You have created a digital work of art that you want to share with people, but you don't like the clutter of a long URL . . . like the ones generated by Google documents. Here are a few options to shorten those up and deliver them to your students or colleagues in an efficient way.
In my previous post, I shared two ways to "force" a user to make a copy of a document without allowing them to edit or modify yours. This is a perfect place to employ these URL shorteners.
If you have a loooooooooong URL, like this one:
and you want to share it with people in an easy-to-write-on-the-board or tell-in-a-quick-conversation manner, simply navigate to one of the tools above, paste in the long URL, and click the button to shorten it. As you can see in the chart, some of the options are preferable over others because they are customizable when you have an account. My personal favorite it bitly, not only because the name itself is short, but also because I can give a custom name to my shortened URL that will be meaningful to my recipients.
Adding either the goo.gl or bit.ly Chrome Extensions adds an extra layer of ease because you simply navigate to the page you want to shorten, click on the extension's favicon, and DONE. Here is a demo of the bitly extension, applied to a document template (forced copy), from start to finish:
**You'll need to sign up for an account on bitly in order to customize your URLs.
Once you have shortened the URL, you can share the new link with anyone, anywhere; email, social media, website, notecard, whiteboard, word-of-mouth . . .
You have a presentation or a spreadsheet or some other Google thing (which I shall henceforth refer to as a document for ease of reference). You want others to have your document, too. BUT you don't want them to be able to edit yours. Is there a way to "force" them to make a copy of their own? Why yes . . . there is! In fact, there are a couple of ways!
With either method, the first thing you will need to do is to access the sharing settings by clicking on the blue Share button in the top right corner of your document. When the window opens, click on the tiny word "Advanced" near the bottom of that box:
In the new window, you will have the ability to adjust the who and the what by clicking on the permissions and the access level options. In order to share this copyable document, the permissions will need to be set to at least the level of the people you want to make the copy. If this will only be shared within your domain (ie... the teachers in your district), then selecting "On - Anyone at your domain with the link" will be sufficient; I typically choose a level or two up because I may want someone outside of my domain (ie... students!) to be able to have the copy, too. Once you have chosen who has access, then you will decide what they can do with that link. Since you are going to have them make a copy anyway, the access level "Can view" is sufficient.
Once the permissions and access level have been selected, click "Save." In the final window, you will see that the sharing link is now accessible, and probably even hi-lighted for you. Simply click on that link (be sure the whole thing is hi-lighted, and then COPY it by using a keyboard shortcut, by right-clicking, or by using the Edit menu. Once it is copied, simply click the blue "Done" button.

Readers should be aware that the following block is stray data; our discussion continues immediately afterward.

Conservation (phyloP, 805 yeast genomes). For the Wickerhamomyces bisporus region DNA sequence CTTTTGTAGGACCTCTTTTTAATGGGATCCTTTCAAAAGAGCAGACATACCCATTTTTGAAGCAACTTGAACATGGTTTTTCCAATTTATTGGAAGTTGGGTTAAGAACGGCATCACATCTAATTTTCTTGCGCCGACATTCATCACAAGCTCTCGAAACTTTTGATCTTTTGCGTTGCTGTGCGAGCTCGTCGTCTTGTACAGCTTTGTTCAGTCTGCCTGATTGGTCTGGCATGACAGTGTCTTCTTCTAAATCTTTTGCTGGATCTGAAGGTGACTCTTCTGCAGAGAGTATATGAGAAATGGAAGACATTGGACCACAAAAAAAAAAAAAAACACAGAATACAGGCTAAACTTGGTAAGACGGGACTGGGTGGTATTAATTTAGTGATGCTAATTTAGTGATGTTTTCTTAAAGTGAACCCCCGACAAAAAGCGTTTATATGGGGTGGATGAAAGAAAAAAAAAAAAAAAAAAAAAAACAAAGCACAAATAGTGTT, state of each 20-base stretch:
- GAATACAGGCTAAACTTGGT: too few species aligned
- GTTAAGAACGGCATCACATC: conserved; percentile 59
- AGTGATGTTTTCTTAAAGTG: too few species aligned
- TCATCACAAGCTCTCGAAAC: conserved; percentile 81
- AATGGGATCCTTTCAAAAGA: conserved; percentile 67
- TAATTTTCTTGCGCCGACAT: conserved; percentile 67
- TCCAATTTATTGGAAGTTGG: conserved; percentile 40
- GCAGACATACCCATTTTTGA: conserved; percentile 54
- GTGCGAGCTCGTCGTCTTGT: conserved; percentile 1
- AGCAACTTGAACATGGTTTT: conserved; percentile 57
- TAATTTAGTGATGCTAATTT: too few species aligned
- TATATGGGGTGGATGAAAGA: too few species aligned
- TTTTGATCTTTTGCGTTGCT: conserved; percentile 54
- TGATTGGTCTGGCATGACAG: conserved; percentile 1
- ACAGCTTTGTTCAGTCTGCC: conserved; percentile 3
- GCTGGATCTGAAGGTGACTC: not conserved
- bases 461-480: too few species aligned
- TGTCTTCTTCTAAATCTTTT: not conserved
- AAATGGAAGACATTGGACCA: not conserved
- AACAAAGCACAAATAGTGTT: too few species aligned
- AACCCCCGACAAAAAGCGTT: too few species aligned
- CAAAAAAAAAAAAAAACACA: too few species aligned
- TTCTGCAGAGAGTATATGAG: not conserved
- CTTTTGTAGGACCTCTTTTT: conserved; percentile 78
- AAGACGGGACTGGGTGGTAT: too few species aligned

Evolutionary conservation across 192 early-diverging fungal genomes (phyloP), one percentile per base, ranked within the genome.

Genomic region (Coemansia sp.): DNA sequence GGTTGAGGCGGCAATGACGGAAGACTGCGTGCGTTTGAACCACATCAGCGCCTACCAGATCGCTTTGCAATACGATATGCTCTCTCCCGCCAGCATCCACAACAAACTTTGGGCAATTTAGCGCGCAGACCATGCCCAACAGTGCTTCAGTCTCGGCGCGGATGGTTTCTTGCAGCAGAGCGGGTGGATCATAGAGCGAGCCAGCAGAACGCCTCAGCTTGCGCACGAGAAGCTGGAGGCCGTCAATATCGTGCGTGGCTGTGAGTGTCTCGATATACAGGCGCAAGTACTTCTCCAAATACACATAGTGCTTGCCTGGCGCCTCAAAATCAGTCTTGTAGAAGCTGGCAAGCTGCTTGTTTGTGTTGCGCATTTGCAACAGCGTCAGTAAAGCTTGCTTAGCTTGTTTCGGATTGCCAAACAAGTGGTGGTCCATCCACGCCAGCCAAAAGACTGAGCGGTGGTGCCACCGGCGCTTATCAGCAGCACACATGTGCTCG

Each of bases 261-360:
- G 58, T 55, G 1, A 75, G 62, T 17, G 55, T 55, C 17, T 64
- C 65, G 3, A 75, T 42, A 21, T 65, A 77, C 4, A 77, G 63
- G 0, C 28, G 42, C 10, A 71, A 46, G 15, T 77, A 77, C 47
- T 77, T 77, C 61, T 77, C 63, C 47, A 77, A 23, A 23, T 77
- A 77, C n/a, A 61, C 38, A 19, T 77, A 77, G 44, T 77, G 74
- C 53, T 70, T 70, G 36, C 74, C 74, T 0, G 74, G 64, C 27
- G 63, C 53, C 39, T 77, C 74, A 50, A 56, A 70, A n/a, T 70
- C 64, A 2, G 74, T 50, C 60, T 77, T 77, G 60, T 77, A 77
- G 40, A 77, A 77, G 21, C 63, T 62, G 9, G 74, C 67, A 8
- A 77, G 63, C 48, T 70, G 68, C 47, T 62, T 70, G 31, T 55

Forcing a copy: Method 1
Once you have copied that link, you will open a new tab and paste it into the Omnibox. BEFORE HITTING ENTER/RETURN, you are going to tweak the URL as follows:
In a nutshell, change "edit" to "copy" and get rid of everything else to the right. Hit ENTER/RETURN and you will then be directed to a page that looks like this:
Users will click the blue "Make a copy button," which will be theirs to edit as they wish. All you need to do is to get them that newly modified URL.
Forcing a copy: Method 2
This method is similar except for a few things. Most notably, the screen where they are taken when clicking on your link will give them a preview of the document they are about to copy. In addition, their new copy will retain the name you originally gave it, instead of "Copy of . . ."
Again, once you have copied the sharable link in your document from the steps above, you will open a new tab and paste it into the Omnibox. BEFORE HITTING ENTER/RETURN, you are going to tweak the URL, but this time, like this:
With this method, by changing "edit" to "template/copy" and getting rid of everything else to the right, recipients will then be directed to a page that looks like this:
Not only do they actually get to visualize what it is they'll be copying, but by clicking on "USE TEMPLATE," recipients will now have a document of their very own, with your original title, to edit to their hearts' desire.
The next post will walk you through methods to deliver those new URLs to your recipients.
There are a couple of ways you could solve this problem!
First, in Drawings, complete your map to your liking, then download it as an image. From there, you can either . . .
I was wondering if you could email or show me a few ways to use technology for reading. I'm having a difficult time incorporating it. I have a few ideas for math, but reading is more complex, I think.
As a Technology Integration Specialist, I actually get this question (or some version of it) a lot. When I try to think of my response to this question, I always end up with more questions than answers. The main thing you and I (or any teacher, really!) need to determine is what is your objective for a lesson in which you want to incorporate the technology?